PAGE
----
Today, in an informative event hosted by Amnesty International and the DC Women’s Bar Association, panelists Daphne Jayasinghe, Acting Advocacy Director Violence Against Women for Amnesty International USA, Mercedeh Momeni, Former Associate Legal Officer for the Judicial Chambers at United Nations Tribunal for Rwanda, and
Nicky Smith, Deputy Director Government Relations and Advocacy for International Rescue Committee, spoke on the topic of violence against women in conflict and, also, the International Violence Against Women Act.
First, Mercedeh Momeni spoke, mainly from a legal perspective about the past, present, and future of justice for victims of gender-based violence, especially sexual violence. A lack of a venue or mechanism for “redressing crimes” was highlighted as a significant obstacle for facilitating justice and closure for victims of gender-based atrocities. Ms. Momeni discussed the historical progression of judicial practices regarding gender-based violence, specifically norms and procedures established in different post-war eras. Most notably, she addressed the issues of genocide, crimes against humanity, and war crimes as crimes to be addressed within international jurisdiction. Also, Ms, Momeni mentioned a highly relevant case from the International Criminal Tribunal for the Former Yugoslavia, which recognized rape as an international crime, a crime against humanity and as a genocidal crime, because it was systematically employed with the intent to destroy a specific group.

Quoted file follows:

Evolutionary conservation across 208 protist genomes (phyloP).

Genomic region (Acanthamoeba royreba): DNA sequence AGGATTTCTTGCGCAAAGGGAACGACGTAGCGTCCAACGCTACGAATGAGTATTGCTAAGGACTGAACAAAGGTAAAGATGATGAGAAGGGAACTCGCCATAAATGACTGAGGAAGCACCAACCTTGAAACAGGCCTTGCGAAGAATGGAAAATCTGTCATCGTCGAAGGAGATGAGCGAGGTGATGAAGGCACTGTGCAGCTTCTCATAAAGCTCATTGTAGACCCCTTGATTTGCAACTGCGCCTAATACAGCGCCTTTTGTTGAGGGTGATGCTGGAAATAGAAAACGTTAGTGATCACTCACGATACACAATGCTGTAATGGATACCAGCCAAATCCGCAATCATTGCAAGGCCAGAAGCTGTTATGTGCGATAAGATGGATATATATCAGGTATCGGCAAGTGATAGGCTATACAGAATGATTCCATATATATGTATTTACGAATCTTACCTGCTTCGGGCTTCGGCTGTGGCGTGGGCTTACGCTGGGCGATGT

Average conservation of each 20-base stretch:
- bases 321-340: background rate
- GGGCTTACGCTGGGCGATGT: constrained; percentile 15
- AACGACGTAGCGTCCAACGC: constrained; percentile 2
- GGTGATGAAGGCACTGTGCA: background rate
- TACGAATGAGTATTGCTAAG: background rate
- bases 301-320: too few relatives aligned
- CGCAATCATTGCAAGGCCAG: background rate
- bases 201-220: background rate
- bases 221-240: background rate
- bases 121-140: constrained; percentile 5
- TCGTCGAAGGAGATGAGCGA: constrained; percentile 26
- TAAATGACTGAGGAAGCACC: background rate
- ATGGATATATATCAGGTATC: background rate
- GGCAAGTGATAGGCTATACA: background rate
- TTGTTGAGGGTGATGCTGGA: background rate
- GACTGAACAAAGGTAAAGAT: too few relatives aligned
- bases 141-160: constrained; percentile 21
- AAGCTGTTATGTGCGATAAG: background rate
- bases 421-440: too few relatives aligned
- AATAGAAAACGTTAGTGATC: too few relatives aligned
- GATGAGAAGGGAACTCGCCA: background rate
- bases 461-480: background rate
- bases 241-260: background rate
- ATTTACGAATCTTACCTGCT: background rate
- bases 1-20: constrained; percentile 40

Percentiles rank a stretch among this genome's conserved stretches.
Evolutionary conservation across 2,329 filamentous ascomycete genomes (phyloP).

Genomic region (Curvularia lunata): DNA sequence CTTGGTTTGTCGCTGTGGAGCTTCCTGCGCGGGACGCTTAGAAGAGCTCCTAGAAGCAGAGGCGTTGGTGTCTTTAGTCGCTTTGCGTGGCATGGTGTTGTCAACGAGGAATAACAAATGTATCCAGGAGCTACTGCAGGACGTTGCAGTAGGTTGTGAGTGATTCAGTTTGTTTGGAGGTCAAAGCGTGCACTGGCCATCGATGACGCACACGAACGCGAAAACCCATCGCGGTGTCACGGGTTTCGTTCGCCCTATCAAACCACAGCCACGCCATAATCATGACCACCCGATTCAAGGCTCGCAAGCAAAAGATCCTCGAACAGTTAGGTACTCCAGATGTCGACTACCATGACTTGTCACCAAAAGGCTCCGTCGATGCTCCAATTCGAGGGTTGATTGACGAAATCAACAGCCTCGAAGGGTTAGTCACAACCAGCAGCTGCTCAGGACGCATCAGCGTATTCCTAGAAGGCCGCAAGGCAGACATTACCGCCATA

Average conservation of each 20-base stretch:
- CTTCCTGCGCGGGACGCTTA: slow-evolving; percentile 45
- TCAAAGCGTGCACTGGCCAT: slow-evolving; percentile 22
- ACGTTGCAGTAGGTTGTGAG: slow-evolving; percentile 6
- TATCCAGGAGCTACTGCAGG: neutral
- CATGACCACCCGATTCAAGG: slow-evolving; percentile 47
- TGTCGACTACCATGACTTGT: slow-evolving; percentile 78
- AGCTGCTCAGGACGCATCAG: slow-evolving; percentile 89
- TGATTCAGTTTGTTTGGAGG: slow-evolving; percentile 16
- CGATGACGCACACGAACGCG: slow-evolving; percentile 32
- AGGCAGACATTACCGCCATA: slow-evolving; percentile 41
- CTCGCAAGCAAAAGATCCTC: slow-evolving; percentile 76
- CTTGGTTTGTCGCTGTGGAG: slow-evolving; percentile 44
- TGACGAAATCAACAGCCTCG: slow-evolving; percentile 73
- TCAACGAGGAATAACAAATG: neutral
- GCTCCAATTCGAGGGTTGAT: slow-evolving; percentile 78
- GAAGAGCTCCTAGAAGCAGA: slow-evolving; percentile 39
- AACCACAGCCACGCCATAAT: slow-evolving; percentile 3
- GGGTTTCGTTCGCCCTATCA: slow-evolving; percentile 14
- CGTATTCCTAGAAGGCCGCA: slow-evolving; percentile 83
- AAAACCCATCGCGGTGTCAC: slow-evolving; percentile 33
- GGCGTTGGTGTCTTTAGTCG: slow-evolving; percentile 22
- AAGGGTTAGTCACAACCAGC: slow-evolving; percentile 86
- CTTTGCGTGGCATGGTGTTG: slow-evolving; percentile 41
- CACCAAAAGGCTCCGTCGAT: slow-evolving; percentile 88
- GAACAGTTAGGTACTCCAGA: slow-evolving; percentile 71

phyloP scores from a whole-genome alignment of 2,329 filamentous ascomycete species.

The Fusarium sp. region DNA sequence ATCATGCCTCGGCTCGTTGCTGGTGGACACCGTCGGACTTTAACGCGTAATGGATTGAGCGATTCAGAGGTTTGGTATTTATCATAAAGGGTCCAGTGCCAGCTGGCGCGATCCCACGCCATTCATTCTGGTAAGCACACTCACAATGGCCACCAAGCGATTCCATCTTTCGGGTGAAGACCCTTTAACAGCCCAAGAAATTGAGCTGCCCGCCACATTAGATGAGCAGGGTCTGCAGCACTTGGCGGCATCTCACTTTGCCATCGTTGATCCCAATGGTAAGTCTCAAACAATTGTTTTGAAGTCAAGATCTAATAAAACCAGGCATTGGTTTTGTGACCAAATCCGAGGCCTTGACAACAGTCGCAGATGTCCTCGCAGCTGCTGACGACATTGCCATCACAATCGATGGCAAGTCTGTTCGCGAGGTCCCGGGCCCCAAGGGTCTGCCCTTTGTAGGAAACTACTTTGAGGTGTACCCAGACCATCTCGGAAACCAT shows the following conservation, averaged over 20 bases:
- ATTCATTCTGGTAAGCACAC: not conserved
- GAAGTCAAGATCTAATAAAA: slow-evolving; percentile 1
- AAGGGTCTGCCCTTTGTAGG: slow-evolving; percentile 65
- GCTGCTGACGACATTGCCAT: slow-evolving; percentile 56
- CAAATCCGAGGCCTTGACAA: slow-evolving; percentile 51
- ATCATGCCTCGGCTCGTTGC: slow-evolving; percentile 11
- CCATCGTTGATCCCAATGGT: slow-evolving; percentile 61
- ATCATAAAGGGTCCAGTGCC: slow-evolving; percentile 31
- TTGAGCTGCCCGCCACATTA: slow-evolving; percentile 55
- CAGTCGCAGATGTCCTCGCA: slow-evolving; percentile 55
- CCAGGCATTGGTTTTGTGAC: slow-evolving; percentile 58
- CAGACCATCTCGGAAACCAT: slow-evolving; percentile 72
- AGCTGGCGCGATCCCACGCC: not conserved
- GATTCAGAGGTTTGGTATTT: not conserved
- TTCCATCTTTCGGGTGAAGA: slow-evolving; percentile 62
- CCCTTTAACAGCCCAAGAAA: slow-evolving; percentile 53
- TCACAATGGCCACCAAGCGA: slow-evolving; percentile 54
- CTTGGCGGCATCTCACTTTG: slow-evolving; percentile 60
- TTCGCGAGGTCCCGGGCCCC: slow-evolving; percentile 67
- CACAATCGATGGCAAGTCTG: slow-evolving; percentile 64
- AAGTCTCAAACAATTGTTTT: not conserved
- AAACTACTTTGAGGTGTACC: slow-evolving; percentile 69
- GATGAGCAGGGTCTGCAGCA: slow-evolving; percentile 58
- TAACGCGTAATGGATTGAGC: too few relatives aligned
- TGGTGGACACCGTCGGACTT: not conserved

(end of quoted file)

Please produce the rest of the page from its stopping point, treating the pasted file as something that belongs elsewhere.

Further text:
Next, Nikki Smith recounted her extensive experience working in refugee camps and other international settings in the aid field. Ms. Smith described horrific tales of the abuse of what she called, “unequal power”, where vulnerable women and girls suffer tremendously; they are faced with the difficult choice of becoming refugees, plunging face-first into the difficulties of camp life, or staying behind and running the risk of being captured, raped, or killed. No matter what choice is made, essential services and supplies are always scarce.
Finally, Daphne Jayasinghe addressed the important International Violence against Women Act, which has been introduced in both the House of Representatives and Senate. This legislation, which effectively addresses education, economic opportunity, health care, legal and judicial initiative funding, and funds for programs that seek to change social attitudes, would authorize one billion dollars in funding over five years and create a coordinator position which holds the rank and status of ambassador at large. While bipartisan support exists, more must be done to rally support and ensure the IVAWA’s success.
Date: October 7, 2008
Location: Vinson & Elkins LLP 1455 Pennsylvania Avenue, NW
Attended by: Sarah Shebby